I remember driving around like this after my ex-boyfriend moved out, when I carried her boxes and crates and bags of clothes into my place for the summer. When we accelerated through yellow lights, kissing our own hands and hitting the roof of the car. We sang along to our summer anthems, yelling lyrics loud. We wanted coffee. We wanted B.L.T.s. We wanted to fuck. We wanted to be loved.
“See that building coming up on your right?” Michaelene asks, driving past and pointing to a large red brick building with sleek glass windows. “That’s Shands, the hospital people are airlifted to.”
I imagine the quick crunch of metal cars. Soaked sheets and car interiors. I cringe.
“I get chills when I see a helicopter flying in because I know it’s really bad,” she says.
We look ahead, her car sloping down a steeper street. We are paralleled in the car ride, the quietness invading like a stray looking for food. It’s not a stray though; it’s a fear we’re too afraid to speak aloud.
At the end of the weekend the sky molds over like Humboldt Fog. Gray and blue and stinking of the coming Monday. The sky says it’s going to rain soon.
“Let’s go pull you a fern before you leave,” Michaelene says.
I slip on a pair of her sandals by the door where she keeps all of her shoes.
Outside, the air is still cold, but wet. We walk to the front of her apartments, to more of the foliage and bushes. Crouching down, Michaelene assesses the ferns. Her careful hands feel for the bunch of stems before she pulls up, yanking the plant from the dirt, its roots dangling long and kinked.
Inside, she hands me a terra-cotta pot and a bag of soil on the white tile floor of the living room. She runs to the kitchen to grab us cups of water.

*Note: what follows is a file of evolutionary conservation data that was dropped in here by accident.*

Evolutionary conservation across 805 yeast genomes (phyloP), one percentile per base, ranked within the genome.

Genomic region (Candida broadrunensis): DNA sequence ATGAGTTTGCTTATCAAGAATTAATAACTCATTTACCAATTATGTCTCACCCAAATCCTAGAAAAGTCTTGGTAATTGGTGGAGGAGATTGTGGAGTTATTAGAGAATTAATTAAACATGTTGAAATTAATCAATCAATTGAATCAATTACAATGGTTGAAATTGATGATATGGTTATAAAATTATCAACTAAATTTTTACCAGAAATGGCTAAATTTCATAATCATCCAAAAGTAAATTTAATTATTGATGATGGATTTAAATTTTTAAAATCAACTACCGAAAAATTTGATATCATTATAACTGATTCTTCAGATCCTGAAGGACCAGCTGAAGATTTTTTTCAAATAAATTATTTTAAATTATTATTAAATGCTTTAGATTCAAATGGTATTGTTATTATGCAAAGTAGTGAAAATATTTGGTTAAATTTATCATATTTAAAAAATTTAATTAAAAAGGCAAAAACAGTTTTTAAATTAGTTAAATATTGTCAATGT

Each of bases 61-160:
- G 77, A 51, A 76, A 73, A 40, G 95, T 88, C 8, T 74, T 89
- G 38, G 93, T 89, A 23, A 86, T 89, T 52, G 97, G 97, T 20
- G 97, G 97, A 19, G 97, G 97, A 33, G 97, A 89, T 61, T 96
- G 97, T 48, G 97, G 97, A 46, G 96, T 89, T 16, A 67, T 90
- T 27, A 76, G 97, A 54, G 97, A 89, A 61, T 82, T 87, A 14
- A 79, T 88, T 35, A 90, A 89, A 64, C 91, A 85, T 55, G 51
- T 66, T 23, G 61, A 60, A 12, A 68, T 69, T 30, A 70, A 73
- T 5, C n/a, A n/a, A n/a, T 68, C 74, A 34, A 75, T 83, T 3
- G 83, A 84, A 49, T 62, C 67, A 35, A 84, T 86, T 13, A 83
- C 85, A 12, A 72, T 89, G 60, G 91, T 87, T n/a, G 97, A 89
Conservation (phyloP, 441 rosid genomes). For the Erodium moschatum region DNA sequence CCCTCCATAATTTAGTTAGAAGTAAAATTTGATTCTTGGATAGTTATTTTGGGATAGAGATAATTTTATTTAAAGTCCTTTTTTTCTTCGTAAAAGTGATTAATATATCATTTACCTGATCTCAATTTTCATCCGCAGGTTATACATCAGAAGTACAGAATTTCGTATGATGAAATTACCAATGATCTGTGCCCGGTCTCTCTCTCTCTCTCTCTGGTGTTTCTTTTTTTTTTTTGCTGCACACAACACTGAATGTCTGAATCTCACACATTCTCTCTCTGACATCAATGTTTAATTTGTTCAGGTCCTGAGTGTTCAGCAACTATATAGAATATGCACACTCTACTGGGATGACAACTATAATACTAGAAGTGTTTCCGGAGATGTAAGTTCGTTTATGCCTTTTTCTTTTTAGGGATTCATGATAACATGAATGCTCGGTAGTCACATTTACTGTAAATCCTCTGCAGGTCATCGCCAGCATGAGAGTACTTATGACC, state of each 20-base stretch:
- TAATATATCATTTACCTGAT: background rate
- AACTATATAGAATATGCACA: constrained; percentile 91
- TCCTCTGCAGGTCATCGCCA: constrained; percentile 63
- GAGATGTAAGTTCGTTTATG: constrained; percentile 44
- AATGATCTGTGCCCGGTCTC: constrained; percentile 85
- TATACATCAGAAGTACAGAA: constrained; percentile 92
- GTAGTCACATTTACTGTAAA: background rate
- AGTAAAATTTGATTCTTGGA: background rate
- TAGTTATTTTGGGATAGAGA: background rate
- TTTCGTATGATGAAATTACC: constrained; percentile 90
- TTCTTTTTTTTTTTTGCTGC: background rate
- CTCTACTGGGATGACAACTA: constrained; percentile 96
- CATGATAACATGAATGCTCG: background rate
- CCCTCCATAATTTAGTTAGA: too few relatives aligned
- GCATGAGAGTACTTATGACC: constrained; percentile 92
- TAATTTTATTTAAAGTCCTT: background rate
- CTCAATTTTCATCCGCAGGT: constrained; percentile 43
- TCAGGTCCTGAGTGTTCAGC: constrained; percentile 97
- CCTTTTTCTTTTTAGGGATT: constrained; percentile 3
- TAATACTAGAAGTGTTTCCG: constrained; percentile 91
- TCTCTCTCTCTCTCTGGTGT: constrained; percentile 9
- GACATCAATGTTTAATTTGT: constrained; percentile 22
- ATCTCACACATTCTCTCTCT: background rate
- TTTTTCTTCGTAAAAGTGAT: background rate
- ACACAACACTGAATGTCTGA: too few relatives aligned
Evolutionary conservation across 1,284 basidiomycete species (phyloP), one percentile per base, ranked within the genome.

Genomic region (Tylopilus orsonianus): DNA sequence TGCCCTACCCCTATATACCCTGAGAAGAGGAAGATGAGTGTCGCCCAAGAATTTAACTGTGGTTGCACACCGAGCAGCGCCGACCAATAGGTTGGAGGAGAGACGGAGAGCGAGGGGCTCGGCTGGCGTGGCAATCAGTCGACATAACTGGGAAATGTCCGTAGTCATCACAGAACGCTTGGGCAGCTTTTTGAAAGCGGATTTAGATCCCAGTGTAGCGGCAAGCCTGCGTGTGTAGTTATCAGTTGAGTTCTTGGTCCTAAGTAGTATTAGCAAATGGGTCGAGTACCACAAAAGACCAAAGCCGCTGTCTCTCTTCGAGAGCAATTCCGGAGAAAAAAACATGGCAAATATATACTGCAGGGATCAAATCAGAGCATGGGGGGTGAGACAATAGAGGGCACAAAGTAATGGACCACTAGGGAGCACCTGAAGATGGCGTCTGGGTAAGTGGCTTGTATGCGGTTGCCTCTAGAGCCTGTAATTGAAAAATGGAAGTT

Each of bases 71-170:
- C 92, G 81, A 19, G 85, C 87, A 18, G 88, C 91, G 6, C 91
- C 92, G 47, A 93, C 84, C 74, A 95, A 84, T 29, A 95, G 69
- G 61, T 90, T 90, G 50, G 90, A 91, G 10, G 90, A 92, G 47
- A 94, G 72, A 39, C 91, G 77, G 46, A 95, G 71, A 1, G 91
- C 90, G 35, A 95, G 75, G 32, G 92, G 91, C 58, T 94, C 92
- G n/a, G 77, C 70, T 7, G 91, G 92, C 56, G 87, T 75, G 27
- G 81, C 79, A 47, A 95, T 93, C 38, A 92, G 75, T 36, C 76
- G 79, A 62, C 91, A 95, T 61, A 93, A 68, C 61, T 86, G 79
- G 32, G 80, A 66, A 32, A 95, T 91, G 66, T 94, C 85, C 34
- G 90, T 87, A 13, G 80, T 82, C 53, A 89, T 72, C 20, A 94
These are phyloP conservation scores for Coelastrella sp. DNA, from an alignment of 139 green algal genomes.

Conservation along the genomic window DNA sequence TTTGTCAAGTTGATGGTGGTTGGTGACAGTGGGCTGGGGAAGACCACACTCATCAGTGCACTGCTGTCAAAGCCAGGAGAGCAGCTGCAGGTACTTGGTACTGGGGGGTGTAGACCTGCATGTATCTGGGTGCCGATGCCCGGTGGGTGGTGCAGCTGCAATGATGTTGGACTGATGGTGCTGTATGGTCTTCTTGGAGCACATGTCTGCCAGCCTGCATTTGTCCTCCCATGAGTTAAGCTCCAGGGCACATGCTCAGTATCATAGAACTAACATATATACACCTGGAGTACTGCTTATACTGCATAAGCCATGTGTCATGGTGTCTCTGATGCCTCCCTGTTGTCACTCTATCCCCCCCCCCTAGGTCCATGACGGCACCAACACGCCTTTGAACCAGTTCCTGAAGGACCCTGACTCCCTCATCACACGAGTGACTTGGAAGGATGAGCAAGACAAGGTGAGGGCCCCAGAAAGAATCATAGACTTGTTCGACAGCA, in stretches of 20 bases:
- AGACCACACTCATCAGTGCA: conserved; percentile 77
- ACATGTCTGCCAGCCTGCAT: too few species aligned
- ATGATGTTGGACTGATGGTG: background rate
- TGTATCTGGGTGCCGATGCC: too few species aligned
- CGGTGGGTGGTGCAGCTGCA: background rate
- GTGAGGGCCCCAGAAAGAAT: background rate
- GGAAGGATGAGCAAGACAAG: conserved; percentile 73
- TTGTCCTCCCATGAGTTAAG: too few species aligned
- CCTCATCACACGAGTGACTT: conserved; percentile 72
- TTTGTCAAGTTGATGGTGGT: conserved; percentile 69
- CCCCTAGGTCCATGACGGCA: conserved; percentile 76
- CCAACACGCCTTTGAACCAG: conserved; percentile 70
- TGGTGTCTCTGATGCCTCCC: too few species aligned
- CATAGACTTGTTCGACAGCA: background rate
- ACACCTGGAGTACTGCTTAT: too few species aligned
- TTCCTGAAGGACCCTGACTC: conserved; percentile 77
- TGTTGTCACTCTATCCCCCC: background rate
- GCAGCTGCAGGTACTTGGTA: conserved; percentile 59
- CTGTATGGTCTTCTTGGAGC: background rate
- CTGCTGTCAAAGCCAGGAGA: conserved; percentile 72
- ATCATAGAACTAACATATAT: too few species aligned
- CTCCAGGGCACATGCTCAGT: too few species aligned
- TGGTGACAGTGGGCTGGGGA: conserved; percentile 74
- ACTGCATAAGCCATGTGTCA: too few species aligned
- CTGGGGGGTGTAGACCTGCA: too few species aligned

“There’s a sea shell in the bottom,” she says, opening the cabinets. “Covering the hole to keep more of the water in.”
In the pot, there’s a small white shell on its back like a cup. Like a buried treasure I won’t see again.
Pulling out a fistful of soil, I look at the clump. The dirt, so black beneath my nails. I drop the handful in.
“Make sure to layer in the roots!” Michaelene says from the kitchen.
I coil the long roots in, hoping it will be happy in its new home. I think about my own, now empty. How I had stayed in a relationship, longer than I should, because it is in our nature to care for living things.
I pack more soil in, lightly with my fingertips, so as not to smother the roots.
Closing the trunk of my car, Michaelene hugs me hard. We say that she doesn’t live too far. That two hours is nothing, and that we should do this more often. I think of how she said that her Mom always leaves first thing in the morning. How I’ve stayed as long as I could, the encroaching dark already at the corners of the sky.
Rolling out of the parking spot, she stands, arms folded in front of her wooded apartment, a statue, a Venus waving me off. She looks somber, her face flat, her smile missing, and I know she wants me to stay, to also avoid the perpetual loneliness that follows failed love.
Immediately as I drive away, rain plops down on the windshield and the sun sinks quicker than I expect. I’m stuck in traffic on the interstate, trying to see through the wipers and the water.
At home, outside my yellow brick apartment, I dig out fistfuls of wet soil with my hands, dropping them into the pots. I shake the new plants out from their plastic carriers, layering their roots, topping off with more soil. Mosquito bites swell on my thighs, itchy and red. I try not to scratch. I wipe the sides of the pots with a wet rag before placing them on my stoop next to the fern Michaelene plucked for me. In a moment again, I am scared and parched. But I breathe, hands on hips. Lucky. Alive.
Annalise Mabe is completing an MFA at the University of South Florida, where she writes nonfiction, poetry, and comics. Her work has been featured/is forthcoming in Brevity, The Offing, The Rumpus, Booth, Word Riot, Hobart, and was nominated by The Boiler for a 2016 Pushcart Prize. She reads creative nonfiction for Sweet: A Literary Confection and lives in Tampa, Florida, where she teaches composition and creative writing at USF.